Last Updated on November 7, 2022 by Jennifer Pallian BSc, RD


Moist Chocolate Cake. This cocoa-based recipe is deeply chocolatey. If you’ve ever wondered how to make cake moist, I’m sharing the science and pro bakers’ secrets to make them soft and tender every time.

This cocoa-based cake is deeply chocolatey with an incredibly moist, tender crumb. It surprises me every single time with how good it is for something so easy.

I have used this recipe to make sheet cakes, layer cakes, cupcakes, mini cupcakes, etc. Really, you can’t go wrong.

Everything gets tossed in the standing mixer (no creaming of butter and sugar, or alternating between dry ingredients and liquid as in typical cake recipes). The cake batter is poured into cake pans, and popped in the oven. Easy as 1-2-3.

It is a great emergency chocolate cake to have in your repertoire for forgotten birthdays, last-minute visitors, or urgent Friday night chocolate cravings.

Smother it in this super-easy, 6-minute fluffy chocolate frosting. Not the fancypants Italian buttercream, the shortcut American-style buttercream that is basically just butter, icing sugar, and cocoa powder. Or try my fluffy vanilla frosting for a cookies and cream vibe. Couldn’t be simpler.

Slices of Moist Chocolate Cake on plates

How do You Make Cakes Moist?

These things will help you make super moist cakes every time:

  • Start with a good recipe to ensure success. I’m here for you on that with tested-till-perfect options.
  • Learn how to accurately measure.
  • Mix enough and not too much.
  • Use a thermometer to tell when the cake is done.

Let me dive in a little deeper.

adding hot coffee to the batter

3 Essential Techniques Bakers Use to Keep Cakes Moist:

1. WEIGH Your Ingredients. One cup of flour by volume will be different if I scooped it or if you did because flour compacts and settles.

Too much flour by accidentally adding a few more tablespoons can make the difference between an incredible moist cake and a dry one.

This $15 scale is what I’ve used for 10 years.

2. Know when to beat and when to just combine ingredients: with some cakes like my Moist and fluffy Vanilla Cake, proper mixing is key to create enough air bubbles to leaven the cake, making it fluffy and moist (not compact and firm).

For this moist chocolate cake cake, however, the baking soda and eggs do all of the leavening without any major muscle and it’s pretty darn foolproof. The only concern here is not to overmix it.

Batter-toughening gluten starts to develop as soon as liquid is added to the flour mixture, and it continues to get tougher the longer you stir.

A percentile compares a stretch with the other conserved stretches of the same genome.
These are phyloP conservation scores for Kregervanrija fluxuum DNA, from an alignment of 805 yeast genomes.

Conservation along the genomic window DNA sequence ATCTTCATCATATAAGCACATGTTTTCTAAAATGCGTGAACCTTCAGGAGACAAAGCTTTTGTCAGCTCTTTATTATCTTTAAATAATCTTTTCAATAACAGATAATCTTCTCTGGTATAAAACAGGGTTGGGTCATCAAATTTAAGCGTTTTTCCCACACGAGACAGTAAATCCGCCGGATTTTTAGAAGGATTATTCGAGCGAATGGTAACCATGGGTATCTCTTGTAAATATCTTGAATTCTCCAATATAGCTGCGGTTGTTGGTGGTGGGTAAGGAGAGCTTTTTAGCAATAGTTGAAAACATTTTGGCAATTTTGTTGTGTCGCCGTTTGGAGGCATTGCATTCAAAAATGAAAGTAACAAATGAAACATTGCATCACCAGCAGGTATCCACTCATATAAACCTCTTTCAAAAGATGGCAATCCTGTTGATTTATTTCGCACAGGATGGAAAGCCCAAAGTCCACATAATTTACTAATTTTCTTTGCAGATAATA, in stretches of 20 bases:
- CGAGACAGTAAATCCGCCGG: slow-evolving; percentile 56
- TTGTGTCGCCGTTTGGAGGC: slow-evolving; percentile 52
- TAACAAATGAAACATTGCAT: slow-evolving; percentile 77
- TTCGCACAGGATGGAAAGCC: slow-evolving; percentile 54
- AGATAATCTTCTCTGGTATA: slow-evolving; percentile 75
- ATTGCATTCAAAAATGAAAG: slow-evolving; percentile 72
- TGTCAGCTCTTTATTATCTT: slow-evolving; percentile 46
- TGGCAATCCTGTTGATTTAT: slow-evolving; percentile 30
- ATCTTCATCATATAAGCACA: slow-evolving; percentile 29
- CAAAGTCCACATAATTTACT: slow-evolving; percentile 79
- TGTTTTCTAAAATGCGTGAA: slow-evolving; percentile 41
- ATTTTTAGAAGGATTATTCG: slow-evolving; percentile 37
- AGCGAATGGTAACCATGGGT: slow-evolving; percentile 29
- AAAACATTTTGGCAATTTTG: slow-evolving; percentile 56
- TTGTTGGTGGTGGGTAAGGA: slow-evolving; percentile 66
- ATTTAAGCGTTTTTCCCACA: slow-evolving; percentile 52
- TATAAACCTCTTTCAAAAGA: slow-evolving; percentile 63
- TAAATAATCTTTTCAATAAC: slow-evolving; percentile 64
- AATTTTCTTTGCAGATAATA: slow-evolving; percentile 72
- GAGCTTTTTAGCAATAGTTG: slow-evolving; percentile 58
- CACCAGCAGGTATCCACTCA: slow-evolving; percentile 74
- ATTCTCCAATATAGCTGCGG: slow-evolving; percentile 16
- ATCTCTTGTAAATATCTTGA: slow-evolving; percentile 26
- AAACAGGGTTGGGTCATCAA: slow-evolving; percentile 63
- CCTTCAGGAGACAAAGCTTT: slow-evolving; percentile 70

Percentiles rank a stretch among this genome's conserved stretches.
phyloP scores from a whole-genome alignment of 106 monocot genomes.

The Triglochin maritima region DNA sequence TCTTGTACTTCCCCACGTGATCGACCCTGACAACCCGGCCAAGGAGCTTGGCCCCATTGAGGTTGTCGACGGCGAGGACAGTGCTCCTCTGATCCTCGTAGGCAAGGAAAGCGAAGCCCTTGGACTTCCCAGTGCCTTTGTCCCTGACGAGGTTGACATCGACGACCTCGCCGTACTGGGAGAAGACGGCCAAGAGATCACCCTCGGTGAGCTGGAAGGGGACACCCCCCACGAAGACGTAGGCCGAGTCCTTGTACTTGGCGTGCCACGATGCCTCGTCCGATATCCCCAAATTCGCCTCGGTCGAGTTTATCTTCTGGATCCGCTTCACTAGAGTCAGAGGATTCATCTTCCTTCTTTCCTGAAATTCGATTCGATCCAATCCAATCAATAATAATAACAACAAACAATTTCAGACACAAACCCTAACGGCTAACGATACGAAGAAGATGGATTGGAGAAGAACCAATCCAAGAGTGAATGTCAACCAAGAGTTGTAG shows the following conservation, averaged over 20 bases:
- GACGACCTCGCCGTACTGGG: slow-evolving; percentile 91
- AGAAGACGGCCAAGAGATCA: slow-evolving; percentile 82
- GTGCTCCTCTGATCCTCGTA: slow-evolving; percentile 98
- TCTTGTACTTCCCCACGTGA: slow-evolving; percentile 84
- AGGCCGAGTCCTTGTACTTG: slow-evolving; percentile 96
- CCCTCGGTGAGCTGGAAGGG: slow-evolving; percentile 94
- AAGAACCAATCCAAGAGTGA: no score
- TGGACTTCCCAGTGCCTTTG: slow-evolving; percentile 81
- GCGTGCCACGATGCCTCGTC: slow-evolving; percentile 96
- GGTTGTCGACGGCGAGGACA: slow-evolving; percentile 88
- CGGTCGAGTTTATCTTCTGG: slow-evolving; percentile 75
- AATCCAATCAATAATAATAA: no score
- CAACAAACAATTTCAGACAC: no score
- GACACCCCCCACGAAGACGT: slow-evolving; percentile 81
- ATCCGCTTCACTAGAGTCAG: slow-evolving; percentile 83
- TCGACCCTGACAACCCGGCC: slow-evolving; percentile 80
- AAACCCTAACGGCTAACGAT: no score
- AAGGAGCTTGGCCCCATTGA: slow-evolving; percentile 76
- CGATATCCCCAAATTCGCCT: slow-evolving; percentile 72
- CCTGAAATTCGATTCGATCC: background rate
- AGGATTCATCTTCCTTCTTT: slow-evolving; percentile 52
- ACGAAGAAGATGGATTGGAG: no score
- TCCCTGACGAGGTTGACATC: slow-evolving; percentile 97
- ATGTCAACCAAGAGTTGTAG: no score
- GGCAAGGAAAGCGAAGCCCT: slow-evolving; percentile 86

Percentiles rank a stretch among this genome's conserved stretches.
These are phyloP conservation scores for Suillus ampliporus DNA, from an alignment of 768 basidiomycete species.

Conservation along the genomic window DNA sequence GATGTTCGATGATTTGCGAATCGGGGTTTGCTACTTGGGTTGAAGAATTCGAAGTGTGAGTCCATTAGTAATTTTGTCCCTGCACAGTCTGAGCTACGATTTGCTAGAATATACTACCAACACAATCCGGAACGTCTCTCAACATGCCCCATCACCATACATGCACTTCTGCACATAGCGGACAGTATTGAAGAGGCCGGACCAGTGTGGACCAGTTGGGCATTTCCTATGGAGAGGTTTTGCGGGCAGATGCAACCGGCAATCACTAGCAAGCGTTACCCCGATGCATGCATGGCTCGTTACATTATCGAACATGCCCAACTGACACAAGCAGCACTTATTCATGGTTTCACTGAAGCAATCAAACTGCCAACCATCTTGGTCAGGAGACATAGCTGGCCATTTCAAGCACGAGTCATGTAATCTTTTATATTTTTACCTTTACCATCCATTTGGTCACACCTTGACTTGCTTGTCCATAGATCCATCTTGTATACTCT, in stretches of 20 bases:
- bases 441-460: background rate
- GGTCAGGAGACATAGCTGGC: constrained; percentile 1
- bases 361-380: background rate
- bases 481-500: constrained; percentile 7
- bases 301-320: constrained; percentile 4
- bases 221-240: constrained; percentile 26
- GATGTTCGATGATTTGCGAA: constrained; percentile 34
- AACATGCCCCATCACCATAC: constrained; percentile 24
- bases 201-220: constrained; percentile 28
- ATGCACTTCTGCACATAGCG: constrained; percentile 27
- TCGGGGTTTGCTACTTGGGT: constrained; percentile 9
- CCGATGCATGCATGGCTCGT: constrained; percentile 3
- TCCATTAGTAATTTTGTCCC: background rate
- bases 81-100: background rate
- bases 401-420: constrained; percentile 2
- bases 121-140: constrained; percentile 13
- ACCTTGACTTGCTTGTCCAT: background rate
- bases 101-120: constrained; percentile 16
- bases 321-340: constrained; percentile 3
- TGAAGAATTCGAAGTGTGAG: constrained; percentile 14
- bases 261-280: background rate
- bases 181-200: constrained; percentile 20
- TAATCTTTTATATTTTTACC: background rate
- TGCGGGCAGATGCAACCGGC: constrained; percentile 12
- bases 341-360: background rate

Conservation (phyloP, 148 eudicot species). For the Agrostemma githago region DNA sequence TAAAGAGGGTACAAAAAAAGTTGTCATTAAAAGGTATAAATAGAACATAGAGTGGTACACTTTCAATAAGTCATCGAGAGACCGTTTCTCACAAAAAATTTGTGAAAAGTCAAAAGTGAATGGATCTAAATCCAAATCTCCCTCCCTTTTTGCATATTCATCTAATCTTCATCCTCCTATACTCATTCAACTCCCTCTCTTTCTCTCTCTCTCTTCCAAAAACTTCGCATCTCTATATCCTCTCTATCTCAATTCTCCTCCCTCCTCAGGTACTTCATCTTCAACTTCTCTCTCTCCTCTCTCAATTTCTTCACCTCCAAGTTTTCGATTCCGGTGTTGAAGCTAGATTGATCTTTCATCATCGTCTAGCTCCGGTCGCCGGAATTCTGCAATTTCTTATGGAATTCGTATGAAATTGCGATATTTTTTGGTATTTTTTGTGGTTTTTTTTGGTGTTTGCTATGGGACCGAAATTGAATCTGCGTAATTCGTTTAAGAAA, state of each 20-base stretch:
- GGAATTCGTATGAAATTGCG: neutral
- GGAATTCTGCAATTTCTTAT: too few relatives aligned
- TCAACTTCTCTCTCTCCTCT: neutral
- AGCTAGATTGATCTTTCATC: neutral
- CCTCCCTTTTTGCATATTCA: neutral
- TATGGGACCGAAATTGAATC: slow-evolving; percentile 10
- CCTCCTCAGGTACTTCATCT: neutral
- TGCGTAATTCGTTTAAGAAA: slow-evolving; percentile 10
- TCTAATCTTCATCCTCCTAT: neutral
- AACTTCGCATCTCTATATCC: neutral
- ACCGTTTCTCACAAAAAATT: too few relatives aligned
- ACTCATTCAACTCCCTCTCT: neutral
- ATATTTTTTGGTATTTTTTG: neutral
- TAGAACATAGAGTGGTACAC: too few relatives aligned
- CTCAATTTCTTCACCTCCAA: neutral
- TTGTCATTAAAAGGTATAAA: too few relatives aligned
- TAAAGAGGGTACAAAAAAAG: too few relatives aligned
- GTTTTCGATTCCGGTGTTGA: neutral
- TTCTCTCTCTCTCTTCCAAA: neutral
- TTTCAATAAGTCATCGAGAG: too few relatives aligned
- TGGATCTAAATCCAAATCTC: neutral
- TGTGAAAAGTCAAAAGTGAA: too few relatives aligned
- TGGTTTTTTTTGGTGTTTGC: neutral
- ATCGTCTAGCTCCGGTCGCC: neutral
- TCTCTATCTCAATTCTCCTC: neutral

Stop the mixer once the largest lumps are gone (it’s ok if a few little ones remain).

3. Use data and not guesswork to check a cake’s doneness: if you press the cake and it’s a bit of bouncy (doesn’t feel like liquid under the surface), pull out your cooking thermometer.

The temperature in the middle of the cake should register 190ºF for it to be perfectly moist. This is the temperature at which the starch in the flour has finished setting, as have the eggs, and it is considered done. If the temperature isn’t there yet (you don’t want it to be lower, even by a few degrees), return the cake to the oven for another minute or two and check again.

Keep in mind that 212ºF and that’s the point at which water is converted rapidly to steam. As you approach that temperature, your cake is quickly losing moisture. The fastest way to ruin a moist cake is to overbake it.

I can’t stress enough how much more accurate it is to use a thermometer to eliminate all guesswork. This is probably the number one trick to a moist cake. Forget the toothpick, cake tester, finger touch test or inserting paring knives.

Moist Chocolate Cake Recipe

Buttermilk Makes a Cake Super Moist

Buttermilk is so special because it’s chock full of incredible phospholipid emulsifiers. What does this mean for your cake?

The phospholipids allow the fats to disperse evenly within the batter and the fat doesn’t separate from the water as it naturally would. This makes a smooth batter, and a evenly-soft, moist crumb.

Phospholipids also stabilize foams, meaning the air bubbles you create with baking soda stay suspended in the batter rather than floating up. That keeps your cake tender and fluffy as well.

Home bakers often substitute buttermilk with another dairy or milk plus lemon juice, but let’s compare. Buttermilk is made up of up to 16% phospholipids by weight and milk is about 3.5%. So although a buttermilk substitute will provide the dairy and acid components, you’ll miss out on the magical phospholipids.

If you want a truly moist cake, don’t substitute the buttermilk for something else.

fresh from the oven chocolate moist cake

Ingredient Tricks to Make a Cake More Moist

  • Use buttermilk (see above)
  • Substitute oil: butter is solid at room temperature and oil is liquid. Once a cake has cooled, it will feel softer with oil rather than butter. You can substitute half or all of the butter in this recipe with a vegetable oil (I like avocado). Just don’t use coconut oil, which is solid at room temperature and doesn’t offer the flavour boost that butter does to be a worthy tradeoff.
  • Brush on simple syrup: this is a trick often used in bakeries to keep cakes moist. Poke the cake all over with a toothpick to make small holes, then use a pastry brush the cake with simple syrup (a mixture of equal parts sugar and water, heated until sugar dissolves).
  • Use cake flour: but only if the recipe calls for it. Cake flour absorbs more moisture than regular all-purpose flour. It is finer and has less gluten-forming protein as well, which is the main draw, but if you just throw it into a recipe that wasn’t developed for it, it could actually dry out your cake as it slurps up all the free liquid.

I promise you, however, this cake does not need any tricks. It is the moistest chocolate cake you’ve ever had, exactly as written.

mixing the batter

Can I Adapt This Recipe to Other Size Pans?

One of the most common questions I get is on how to adapt it for cupcakes or another size cake pan.

To adapt to a different size pan, if the pan is smaller but filled more deeply, it might take more time. Start checking at the normal time but allow up to 10 minutes more. \